Rank #1: I Started My Career as a Journalist Covering John Bolton. Here is What I have Learned (special episode). I got my start in journalism covering John Bolton when he was the US Ambassador to the United Nations. At the time, I was a reporter for the political monthly The American Prospect. I sometimes quip that I owe my career to Bolton because covering his time at the UN was my entry point into covering the United Nations more broadly. My reporting at the time culminated in a cover story that was published in January 2006 that detailed Bolton's tenure thus far at the UN and broke a few scoops about his conduct. In this special episode of the podcast I am going to share a few anecdotes from my reporting at the time that might shed some light on how he will conduct himself as the National Security Advisor to Donald Trump. I’ll also survey some key issues around the world, including North Korea, Iran, Trans-Atlantic Relations and the United Nations to see what Bolton’s past interactions with these issues might suggest for the future of US policy. I’ll also explain the position of National Security Advisor to help you understand where, exactly, Bolton will fit in in the bureaucratic politics of US foreign policy making. That this is a different kind of Global Dispatches episode. This podcast is typically an interview-based show in which I have conversations with experts about topical issues, or I have longer discussions with people who have had interesting careers in foreign policy. In these conversations, I’ll occasionally interject my own views. But for the most the other person is talking. But this time around, I am something of the expert. And I think other people see me as such, based on my past reporting. I was on BBC’s Nightly News program last Friday after the news about Bolton broke. And I also had a piece up on The Daily Beast. So this episode is just me talking. Links: Become a premium subscriber Leave a review! My Iran Deal episode with Spencer Ackerman My Daily Beast piece on Bolton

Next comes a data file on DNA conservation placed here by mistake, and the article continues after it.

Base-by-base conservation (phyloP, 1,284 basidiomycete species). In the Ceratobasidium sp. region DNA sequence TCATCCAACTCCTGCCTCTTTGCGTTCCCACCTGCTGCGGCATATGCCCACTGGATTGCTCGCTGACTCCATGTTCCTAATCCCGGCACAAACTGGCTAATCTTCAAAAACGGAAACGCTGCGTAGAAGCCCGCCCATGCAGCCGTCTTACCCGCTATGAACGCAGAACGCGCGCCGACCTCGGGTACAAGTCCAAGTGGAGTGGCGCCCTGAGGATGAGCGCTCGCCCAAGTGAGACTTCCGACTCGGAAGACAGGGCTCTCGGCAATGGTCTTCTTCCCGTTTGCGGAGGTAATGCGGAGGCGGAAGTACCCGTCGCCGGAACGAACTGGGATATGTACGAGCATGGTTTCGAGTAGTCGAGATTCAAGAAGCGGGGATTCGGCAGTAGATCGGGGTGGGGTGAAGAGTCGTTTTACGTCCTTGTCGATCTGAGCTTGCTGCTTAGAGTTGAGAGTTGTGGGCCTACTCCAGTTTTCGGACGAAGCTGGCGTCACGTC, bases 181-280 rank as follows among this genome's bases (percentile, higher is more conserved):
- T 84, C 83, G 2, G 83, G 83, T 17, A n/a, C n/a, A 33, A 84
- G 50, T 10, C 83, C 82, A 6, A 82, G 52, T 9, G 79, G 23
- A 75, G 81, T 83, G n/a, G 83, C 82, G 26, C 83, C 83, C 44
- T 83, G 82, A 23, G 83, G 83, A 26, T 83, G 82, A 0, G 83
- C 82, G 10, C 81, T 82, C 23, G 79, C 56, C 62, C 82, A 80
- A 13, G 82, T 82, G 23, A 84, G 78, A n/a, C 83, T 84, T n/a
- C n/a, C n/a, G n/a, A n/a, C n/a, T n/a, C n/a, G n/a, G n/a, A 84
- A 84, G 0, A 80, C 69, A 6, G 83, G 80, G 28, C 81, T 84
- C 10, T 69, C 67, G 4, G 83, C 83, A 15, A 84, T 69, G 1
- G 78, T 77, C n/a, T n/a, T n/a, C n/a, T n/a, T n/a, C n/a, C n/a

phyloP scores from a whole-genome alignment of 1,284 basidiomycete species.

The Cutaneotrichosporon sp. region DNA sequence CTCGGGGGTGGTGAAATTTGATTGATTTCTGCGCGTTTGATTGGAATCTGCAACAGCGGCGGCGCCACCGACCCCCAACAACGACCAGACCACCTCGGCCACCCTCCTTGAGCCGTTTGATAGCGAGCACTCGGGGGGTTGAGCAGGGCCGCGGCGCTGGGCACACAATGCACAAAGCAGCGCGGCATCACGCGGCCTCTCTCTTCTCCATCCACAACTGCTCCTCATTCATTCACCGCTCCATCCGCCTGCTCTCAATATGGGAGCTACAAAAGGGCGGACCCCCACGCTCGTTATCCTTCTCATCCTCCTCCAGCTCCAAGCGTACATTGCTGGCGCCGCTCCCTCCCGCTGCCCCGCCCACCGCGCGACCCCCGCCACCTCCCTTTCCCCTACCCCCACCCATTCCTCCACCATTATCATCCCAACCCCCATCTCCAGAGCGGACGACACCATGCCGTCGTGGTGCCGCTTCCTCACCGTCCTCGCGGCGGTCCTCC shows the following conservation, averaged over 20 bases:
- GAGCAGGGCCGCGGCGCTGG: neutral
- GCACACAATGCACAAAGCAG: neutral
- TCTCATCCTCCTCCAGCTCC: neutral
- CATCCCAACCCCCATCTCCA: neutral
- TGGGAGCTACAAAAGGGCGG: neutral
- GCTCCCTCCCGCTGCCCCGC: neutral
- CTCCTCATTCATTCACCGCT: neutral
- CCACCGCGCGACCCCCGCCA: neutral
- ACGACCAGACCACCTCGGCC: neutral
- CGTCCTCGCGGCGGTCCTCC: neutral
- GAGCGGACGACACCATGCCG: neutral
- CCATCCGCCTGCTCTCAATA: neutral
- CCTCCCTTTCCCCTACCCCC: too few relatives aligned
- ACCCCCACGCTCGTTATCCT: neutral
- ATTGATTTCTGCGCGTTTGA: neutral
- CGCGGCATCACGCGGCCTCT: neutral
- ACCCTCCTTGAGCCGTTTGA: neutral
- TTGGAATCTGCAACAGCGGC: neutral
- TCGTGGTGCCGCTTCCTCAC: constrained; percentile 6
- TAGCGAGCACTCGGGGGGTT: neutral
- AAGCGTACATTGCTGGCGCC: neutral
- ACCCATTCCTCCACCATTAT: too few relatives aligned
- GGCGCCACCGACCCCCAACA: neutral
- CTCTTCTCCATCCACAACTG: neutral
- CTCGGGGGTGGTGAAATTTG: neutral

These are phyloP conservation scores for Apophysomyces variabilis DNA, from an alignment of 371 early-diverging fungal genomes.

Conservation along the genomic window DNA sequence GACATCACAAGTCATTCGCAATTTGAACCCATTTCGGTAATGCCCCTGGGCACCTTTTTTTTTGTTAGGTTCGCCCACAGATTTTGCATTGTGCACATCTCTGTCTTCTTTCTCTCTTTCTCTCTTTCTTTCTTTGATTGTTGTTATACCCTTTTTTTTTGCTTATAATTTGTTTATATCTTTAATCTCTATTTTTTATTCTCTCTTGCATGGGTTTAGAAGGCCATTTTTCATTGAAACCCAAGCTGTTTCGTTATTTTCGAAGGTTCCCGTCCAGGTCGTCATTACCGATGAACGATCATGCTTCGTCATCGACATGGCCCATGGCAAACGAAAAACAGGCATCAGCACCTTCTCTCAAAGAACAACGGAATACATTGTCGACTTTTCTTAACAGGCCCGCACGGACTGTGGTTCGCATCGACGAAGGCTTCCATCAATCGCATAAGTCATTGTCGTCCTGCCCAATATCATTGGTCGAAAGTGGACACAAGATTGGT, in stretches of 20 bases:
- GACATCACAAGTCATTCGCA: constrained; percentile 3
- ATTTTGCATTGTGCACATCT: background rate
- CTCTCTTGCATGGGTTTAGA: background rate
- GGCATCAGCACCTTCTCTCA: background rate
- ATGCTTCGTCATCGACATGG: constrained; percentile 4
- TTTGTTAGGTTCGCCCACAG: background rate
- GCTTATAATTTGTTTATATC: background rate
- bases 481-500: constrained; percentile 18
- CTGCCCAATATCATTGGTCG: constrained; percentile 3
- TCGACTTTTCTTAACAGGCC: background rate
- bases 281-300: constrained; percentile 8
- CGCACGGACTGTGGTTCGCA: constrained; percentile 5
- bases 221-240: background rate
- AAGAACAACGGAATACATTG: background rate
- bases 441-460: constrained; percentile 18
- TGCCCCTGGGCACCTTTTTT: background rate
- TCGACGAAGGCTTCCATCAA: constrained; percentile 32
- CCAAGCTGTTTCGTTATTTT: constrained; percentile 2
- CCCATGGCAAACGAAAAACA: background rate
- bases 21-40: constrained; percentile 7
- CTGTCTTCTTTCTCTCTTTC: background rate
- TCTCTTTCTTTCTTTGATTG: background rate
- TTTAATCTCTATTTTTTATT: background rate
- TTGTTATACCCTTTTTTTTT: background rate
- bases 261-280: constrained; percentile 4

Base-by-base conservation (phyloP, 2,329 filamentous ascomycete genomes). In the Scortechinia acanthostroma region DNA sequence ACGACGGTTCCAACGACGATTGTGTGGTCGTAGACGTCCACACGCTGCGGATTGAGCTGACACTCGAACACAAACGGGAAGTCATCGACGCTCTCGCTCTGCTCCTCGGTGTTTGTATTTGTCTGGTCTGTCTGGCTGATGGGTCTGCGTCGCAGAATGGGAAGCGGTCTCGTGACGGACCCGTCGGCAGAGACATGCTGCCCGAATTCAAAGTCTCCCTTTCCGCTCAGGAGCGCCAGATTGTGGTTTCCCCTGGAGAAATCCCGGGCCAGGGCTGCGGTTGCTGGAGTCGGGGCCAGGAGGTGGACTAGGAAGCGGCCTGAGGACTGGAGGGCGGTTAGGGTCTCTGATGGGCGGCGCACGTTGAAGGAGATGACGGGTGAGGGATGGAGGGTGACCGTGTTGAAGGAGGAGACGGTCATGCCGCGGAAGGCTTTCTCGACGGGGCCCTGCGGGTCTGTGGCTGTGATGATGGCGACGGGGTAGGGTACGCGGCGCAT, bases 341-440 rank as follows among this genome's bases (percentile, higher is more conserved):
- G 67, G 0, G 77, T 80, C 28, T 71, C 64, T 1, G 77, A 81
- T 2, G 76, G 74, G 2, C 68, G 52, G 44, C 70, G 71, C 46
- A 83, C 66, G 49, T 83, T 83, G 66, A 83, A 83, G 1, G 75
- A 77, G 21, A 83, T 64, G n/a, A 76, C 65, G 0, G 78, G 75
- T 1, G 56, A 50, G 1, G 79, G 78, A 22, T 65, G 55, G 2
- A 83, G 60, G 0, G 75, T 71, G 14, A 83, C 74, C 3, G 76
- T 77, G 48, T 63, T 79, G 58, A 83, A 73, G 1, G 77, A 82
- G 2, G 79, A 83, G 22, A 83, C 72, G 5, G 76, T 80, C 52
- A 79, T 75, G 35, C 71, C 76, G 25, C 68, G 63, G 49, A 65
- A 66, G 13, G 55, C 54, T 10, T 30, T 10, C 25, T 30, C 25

Rank #2: A Crisis in Cameroon is Getting Worse. There is an escalating humanitarian crisis in Cameroon where more than half a million people have been displaced by conflict. This conflict erupted in earnest in late 2017 and early 2018 in a series of attacks and reprisals between Anglophone separatists and the French dominated government. In international affairs circles, this is known as the "Anglophone Crisis" in Cameroon. As my guest today, Jan Egeland says, when hundreds of thousands of civilians are displaced, it usually sets off international alarm bells. But this is not the case with Cameroon. There is virtually no international mediation, very little media attention, and the humanitarian response has been woefully inadequate. Jan Egeland is the Secretary General of the Norwegian Refugee Council, a large humanitarian relief organization. He has spent his career in humanitarian affairs, including serving as an under secretary general of the United Nations and as a humanitarian relief advisor for the UN in Syria. He is one of the world's most high profile humanitarian relief experts and he is sounding the alarm on this crisis. He recently returned from a fact finding trip to the crisis affected regions of Cameroon and a few days after we recorded this conversation, he's briefing the Security Council on this humanitarian crisis. You can consider this conversation a preview and extended version of the message he'll be sending to the Security Council. This episode does a good job explaining what is driving this crisis. However, if you want a deeper explanation of the origins of the Anglophone crisis, I will point you to a podcast episode from January 2018, recorded just as this crisis was erupting, that goes more in depth into the historical roots of the anglophone crisis. Also, if you want to learn more about Jan Egeland himself, I'll point you to episode number 52 of Global Dispatches, from back in 2015 in which Jan Egeland discusses his life and career in more detail. Support the show. Become a Premium Subscriber. Unlock Rewards